Peter Wallensteens phone began ringing Friday morning (Oct. 10) after the Nobel Committee announced that Martti Ahtisaari, former president of Finland, had won the Nobel Peace Prize.
Wallensteen, a research professor at the University of Notre Dames Kroc Institute for International Peace Studies and a peace researcher from Uppsala University in Sweden, spent much of the day answering calls from European journalists asking him to comment on the Nobel Committees decision. He also addressed the issue on Swedish national television.
Wallensteen believes Ahtisaari was a good choice.
He has a very special, straightforward style of mediation that is rather unusual,said Wallensteen, who last month returned to Sweden to introduce Ahtisaari to nearly 800 students on the occasion of the annual Dag Hammarskjold lecture.Hes known as being very effective in moving difficult negotiations forward in conflict zones around the world.
As U.N. envoy to Namibia during its fight for liberation from South Africa, Ahtisaari played an important role in bringing independence to the country and promptingthe beginning of the end of apartheid,Wallensteen said.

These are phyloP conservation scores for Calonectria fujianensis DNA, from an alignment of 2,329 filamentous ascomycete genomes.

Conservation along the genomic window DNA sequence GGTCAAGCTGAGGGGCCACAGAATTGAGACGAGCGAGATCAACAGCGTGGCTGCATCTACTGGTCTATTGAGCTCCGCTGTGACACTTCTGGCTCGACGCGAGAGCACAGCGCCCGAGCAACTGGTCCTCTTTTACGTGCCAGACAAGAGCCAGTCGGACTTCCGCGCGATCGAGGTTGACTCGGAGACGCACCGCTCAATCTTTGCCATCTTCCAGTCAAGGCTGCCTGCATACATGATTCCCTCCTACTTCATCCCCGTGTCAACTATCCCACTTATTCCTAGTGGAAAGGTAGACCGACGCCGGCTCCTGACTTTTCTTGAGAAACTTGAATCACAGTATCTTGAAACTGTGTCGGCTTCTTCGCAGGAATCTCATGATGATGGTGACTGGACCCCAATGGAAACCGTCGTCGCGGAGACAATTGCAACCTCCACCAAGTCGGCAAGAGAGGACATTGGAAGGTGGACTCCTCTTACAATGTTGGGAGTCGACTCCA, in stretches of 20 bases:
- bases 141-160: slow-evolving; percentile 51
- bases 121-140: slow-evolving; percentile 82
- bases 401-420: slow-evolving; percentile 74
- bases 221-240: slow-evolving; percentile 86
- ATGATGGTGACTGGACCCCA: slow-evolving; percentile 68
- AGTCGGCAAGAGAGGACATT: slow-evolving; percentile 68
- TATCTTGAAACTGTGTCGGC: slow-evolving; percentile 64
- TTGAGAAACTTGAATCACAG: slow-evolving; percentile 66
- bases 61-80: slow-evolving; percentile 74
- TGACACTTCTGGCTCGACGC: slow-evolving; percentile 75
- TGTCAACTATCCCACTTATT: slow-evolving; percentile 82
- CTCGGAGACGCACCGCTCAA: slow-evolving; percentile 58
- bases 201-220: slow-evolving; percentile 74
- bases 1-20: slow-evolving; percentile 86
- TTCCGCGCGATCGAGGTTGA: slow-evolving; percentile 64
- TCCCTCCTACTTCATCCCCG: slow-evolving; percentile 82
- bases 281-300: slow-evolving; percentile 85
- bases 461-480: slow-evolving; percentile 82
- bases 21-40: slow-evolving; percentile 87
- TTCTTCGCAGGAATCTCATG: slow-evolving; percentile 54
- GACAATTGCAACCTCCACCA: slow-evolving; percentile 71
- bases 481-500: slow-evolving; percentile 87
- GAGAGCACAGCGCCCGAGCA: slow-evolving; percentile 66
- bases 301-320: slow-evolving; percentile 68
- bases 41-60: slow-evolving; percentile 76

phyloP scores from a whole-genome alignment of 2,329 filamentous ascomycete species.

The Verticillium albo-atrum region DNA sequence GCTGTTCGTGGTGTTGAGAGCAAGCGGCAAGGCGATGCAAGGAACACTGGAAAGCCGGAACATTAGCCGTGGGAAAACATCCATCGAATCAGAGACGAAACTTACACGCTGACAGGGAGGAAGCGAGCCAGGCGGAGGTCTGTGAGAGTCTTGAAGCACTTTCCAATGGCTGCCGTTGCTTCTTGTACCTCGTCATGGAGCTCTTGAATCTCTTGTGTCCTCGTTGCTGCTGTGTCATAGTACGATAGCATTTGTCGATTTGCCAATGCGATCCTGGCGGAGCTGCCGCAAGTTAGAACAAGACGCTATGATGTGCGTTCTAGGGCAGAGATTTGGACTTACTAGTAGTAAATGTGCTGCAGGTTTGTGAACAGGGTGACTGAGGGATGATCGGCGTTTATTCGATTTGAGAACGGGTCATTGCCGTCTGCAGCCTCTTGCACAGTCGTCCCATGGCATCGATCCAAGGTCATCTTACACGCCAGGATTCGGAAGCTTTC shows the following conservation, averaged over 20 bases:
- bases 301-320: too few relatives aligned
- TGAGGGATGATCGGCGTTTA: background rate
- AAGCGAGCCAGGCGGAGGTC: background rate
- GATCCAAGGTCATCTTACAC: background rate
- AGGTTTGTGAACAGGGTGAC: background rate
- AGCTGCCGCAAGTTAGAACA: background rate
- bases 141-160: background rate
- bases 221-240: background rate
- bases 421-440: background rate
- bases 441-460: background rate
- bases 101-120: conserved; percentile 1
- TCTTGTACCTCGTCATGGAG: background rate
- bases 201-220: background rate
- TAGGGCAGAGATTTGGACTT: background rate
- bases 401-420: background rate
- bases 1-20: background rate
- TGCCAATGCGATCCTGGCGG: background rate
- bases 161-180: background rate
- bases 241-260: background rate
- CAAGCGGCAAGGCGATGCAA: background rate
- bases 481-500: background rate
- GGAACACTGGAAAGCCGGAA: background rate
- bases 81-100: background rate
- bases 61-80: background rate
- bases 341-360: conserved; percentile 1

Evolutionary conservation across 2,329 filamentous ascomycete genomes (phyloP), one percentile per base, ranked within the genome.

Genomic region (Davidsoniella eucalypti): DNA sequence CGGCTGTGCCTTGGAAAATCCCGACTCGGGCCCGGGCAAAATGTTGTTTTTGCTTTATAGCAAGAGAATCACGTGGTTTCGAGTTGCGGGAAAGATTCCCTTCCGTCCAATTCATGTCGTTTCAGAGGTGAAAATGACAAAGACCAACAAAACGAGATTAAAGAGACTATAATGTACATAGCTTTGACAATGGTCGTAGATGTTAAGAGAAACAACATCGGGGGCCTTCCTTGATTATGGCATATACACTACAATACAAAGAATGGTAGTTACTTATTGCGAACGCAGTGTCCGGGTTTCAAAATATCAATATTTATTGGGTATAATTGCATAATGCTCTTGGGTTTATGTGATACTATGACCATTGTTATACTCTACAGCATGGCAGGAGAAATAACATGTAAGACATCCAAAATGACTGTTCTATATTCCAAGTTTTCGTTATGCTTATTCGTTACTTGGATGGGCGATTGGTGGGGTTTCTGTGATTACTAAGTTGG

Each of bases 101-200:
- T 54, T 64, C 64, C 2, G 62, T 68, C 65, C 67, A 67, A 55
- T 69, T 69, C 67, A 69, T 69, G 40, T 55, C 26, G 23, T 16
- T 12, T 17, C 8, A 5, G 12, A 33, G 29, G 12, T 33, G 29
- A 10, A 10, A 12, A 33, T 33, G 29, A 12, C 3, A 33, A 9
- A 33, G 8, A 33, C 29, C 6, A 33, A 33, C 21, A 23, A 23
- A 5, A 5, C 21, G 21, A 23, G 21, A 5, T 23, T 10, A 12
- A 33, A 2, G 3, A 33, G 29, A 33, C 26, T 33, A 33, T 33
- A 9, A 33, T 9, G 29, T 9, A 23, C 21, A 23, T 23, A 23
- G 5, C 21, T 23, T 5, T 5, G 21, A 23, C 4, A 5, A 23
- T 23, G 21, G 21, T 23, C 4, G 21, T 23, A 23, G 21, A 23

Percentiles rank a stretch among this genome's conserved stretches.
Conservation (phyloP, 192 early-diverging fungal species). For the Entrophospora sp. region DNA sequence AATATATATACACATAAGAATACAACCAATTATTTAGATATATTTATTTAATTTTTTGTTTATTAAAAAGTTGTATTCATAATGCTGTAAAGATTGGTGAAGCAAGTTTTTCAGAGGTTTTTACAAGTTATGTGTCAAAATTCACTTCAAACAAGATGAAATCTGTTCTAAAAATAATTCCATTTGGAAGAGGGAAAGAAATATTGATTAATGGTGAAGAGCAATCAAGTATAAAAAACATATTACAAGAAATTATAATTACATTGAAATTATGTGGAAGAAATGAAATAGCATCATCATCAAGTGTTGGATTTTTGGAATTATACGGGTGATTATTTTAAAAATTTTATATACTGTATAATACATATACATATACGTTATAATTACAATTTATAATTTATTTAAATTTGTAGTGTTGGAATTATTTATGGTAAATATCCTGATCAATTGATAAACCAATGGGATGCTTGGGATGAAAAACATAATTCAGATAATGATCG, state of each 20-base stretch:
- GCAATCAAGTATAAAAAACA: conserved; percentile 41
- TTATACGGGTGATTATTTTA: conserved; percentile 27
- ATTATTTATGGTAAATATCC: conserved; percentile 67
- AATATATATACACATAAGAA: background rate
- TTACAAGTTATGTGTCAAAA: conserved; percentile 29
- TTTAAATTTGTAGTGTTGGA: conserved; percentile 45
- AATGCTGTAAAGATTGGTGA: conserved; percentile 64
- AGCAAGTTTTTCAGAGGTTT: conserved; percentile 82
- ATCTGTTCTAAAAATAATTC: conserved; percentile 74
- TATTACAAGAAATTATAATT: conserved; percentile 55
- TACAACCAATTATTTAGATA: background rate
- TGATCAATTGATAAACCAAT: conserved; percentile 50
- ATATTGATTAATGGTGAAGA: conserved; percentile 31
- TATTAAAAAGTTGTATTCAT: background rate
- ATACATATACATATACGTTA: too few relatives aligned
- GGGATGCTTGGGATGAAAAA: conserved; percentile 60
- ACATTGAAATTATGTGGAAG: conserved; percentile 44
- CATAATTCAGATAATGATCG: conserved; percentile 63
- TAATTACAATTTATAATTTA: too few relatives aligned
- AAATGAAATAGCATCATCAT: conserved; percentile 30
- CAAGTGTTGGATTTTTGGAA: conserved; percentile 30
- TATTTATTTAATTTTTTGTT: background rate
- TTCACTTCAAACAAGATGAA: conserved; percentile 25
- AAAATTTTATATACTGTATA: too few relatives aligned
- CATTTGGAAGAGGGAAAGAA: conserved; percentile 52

In Indonesia after the 2004 tsunami, Ahtisaari negotiated an end to a 30-year-old conflict between the government and separatist guerrillas in Aceh. In the former Yugoslavia, Ahtisaari crafted a compromise regarding the settlement of Kosovo.Although Serbia rejected the proposal and Kosovo declared independence prematurely, Ahtisaairs work may have made it possible to prevent a relapse into war, Wallensteen said.
Ahtisaari also was involved in the decommissioning of weapons in Northern Ireland. This year he orchestrated secret peace talks in Helsinski, Finland, between Sunni and Shiite groups from Iraq.
The Nobel Committees choice is a return to honoring traditional peace work such as mediation, Wallensteen said. Before selecting Al Gore last year for his work on climate change, the committee had awarded the prize to master-mediators Jimmy Carter and Kofi Annan.
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